Finally, from the White House comes the first acknowledgment that the border crisis has spiraled out of control.
While President Joe Biden and Vice President/Immigration Czar Kamala Harris remain mum and refuse to check out border conditions firsthand, Health and Human Services Secretary Xavier Becerra has sounded an alarm bell. To the disappointment, if not dismay, of his White House bosses, namely Biden, Harris and Domestic Policy Council Chief Susan Rice, Becerra’s aides have leaked that the HHS secretary would like to see the refugee cap stay at President Trump’s historically low 15,000 annual intake instead of being increased to Biden’s recommended 65,000.
A Becerra aide told Politico that the secretary takes raising the refugee cap seriously, but “wants to take one challenge at a time,” a reference to the mounting border mess, which has in large part fallen into his lap. HHS’ Office of Refugee Resettlement has the impossible-to-keep-up-with and costly task of providing for an unending flow of unaccompanied minors (UACs) who enter the U.S. without lawful immigration status or an available parent or guardian.
As of May 2, HHS has about 23,300 children under age 18 in its care. As a reference point, in 2020 approximately 72 percent of all children referred were over 14, and 68 percent were boys. Countries of origin for UACs were Guatemala, 46 percent; El Salvador, 14 percent; Honduras, 25 percent; and other countries, 8 percent. HHS spends tens of millions of taxpayer dollars weekly to shelter, feed and locate new housing sites for the unaccompanied aliens. In its report, Politico wrote that last month HHS advised Congress that it will transfer or reprogram emergency supplemental funding, a total of $1.3 billion, toward the ongoing UAC placement effort.
Each day, Becerra’s quest for stability becomes more uphill. In April, 13,962 new UACs entered, straining Customs and Border Patrol resources. All of the UACs will need the full range of care that ORR provides. But missing from the establishment media’s border coverage was a Texas farmer’s discovery of five abandoned UACs under the age of seven, including an infant. Three were Honduran, and two were Guatemalan, all lying in dirt, hungry and crying. Dumped off by traffickers, the girls would have, the farmer believes, died – the final, tragic result of the ruthless actions of callous cartel criminals. Longtime border observers predict that, during the summer months, migrants, motivated by Biden’s open borders policies and smuggled by profiteering traffickers, will perish.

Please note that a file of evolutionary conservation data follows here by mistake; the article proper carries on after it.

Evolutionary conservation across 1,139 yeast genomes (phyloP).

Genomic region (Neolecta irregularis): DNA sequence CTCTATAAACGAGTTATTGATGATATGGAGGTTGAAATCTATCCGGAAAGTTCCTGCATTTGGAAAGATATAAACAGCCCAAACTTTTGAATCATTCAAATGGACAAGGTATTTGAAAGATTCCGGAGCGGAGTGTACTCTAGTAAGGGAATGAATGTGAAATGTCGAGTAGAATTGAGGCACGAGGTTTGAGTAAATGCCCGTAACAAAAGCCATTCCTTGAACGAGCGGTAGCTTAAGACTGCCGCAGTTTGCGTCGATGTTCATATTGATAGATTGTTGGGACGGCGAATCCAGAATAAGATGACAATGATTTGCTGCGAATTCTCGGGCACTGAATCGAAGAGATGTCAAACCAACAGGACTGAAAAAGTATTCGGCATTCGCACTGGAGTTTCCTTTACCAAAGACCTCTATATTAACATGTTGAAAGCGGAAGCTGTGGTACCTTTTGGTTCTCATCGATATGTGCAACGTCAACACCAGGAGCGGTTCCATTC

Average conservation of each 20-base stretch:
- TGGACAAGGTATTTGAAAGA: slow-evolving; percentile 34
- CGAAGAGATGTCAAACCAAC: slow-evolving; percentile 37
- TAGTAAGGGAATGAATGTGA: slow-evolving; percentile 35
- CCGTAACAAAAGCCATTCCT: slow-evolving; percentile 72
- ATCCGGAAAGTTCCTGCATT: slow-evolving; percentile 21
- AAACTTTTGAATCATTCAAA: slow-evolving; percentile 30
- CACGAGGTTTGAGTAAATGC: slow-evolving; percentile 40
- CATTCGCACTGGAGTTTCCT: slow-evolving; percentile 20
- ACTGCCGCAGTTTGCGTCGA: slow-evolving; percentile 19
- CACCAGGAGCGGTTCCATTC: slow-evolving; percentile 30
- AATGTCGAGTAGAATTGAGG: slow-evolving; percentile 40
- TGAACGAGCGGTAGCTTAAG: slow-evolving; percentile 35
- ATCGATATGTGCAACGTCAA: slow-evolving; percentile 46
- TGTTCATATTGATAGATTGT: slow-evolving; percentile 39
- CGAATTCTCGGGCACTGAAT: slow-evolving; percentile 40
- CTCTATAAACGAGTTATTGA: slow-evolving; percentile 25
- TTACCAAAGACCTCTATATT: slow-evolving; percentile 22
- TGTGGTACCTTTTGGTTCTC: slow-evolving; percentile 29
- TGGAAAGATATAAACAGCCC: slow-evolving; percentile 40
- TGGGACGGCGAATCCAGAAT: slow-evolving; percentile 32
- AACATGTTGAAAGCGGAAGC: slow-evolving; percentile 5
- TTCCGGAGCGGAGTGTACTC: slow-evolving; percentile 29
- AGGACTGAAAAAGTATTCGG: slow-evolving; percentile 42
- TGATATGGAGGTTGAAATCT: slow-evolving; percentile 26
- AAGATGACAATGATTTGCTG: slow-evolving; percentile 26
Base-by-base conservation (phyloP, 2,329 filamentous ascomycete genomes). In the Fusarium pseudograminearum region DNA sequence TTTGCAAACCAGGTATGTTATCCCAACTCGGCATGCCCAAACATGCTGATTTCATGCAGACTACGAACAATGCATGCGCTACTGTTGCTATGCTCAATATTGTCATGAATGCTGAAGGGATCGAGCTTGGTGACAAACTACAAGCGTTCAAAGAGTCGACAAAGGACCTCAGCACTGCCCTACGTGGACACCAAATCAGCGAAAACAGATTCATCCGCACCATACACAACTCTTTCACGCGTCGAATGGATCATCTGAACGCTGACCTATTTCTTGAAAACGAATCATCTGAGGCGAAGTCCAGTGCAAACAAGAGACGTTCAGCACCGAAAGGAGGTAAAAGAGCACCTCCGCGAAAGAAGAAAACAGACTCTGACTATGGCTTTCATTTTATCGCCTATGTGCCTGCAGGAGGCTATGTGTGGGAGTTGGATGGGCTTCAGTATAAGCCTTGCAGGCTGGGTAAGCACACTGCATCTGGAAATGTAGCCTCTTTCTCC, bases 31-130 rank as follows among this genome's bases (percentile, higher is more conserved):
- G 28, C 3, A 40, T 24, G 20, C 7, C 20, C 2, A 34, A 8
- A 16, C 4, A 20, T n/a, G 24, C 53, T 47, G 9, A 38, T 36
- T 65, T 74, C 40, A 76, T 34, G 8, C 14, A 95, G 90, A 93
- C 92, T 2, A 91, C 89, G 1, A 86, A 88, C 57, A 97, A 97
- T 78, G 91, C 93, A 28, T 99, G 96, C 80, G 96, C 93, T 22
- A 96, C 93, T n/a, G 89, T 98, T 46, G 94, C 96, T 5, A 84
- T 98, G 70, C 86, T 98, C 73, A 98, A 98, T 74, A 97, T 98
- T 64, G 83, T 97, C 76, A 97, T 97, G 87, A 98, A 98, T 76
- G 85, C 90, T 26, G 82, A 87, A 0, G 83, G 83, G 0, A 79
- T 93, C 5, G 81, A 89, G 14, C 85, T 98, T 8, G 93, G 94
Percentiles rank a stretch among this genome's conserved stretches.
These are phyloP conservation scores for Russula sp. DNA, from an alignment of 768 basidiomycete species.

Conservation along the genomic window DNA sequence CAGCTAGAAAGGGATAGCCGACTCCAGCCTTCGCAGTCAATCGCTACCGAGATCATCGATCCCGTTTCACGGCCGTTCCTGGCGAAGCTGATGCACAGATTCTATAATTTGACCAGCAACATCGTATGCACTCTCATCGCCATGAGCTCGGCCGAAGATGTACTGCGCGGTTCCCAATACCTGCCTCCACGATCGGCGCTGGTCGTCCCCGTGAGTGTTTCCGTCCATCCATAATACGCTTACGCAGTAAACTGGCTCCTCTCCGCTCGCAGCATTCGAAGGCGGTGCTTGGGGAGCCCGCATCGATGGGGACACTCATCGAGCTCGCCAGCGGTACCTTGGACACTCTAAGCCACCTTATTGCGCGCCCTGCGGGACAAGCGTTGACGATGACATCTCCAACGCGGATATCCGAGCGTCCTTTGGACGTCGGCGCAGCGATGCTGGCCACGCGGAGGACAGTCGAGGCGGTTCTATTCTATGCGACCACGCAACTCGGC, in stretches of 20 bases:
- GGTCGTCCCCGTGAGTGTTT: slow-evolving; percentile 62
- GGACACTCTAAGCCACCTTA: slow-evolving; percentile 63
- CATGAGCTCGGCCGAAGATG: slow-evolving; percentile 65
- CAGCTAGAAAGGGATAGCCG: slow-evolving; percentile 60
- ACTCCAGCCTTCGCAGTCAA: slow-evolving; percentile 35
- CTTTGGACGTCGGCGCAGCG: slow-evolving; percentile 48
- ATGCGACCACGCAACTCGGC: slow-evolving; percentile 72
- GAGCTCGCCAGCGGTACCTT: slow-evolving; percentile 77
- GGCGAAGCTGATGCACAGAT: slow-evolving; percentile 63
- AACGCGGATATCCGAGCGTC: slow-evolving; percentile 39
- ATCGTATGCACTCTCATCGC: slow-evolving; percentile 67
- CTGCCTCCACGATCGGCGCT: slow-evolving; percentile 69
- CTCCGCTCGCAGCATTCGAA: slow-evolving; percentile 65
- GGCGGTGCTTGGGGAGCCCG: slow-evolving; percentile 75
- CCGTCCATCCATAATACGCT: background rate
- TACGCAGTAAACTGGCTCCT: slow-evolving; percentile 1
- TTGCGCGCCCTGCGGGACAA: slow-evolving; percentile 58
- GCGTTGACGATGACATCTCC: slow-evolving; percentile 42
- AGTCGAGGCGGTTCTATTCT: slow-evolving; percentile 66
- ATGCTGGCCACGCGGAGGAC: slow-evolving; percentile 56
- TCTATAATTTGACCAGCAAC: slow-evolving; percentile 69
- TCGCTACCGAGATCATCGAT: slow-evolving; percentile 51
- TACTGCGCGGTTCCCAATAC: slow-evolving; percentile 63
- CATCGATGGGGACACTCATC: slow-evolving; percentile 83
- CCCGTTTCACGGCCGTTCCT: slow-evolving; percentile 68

As the UAC influx continues, states are less willing to accommodate the youths, another hurdle Becerra has to overcome. Governors from 20 U.S. states, including Texas’ Greg Abbott and Arizona’s Doug Ducey, signed a letter to Biden urging him to “take action” on the border because it’s “neither closed nor secure,” and added that his plan is “unacceptable and unsustainable.” Rejecting any future effort to house UACs in their states, the governors criticized the HHS request for private facilities to take in the minors. The states, the letter continued, have neither the resources nor the obligation to solve the federal government’s “self-created crisis.” Reckless, inhumane, misguided and disastrous is how the governors described Biden’s incentivizing border rhetoric.
Becerra, most well-known prior to his HHS appointment as the California attorney general who sued the Trump administration 123 times, has softened his tune on immigration. Becerra has been a longtime immigration expansionist dating back to his U.S. House of Representatives tenure. But now that he’s on the hot seat for, first, indisputably being unqualified to fill the HHS secretary’s job and, second, underperforming as secretary, Becerra is looking to minimize his exposure to criticism by subtly pressing for a lower refugee cap.
As California AG, Becerra wasn’t directly accountable for unmanageable immigration increases. But since he became a key part of the Biden administration as HHS secretary, he’s a point man for the out-of-control border failure. Becerra has learned that there’s a world of difference between immigration advocacy from California and coping with immigration reality as HHS secretary.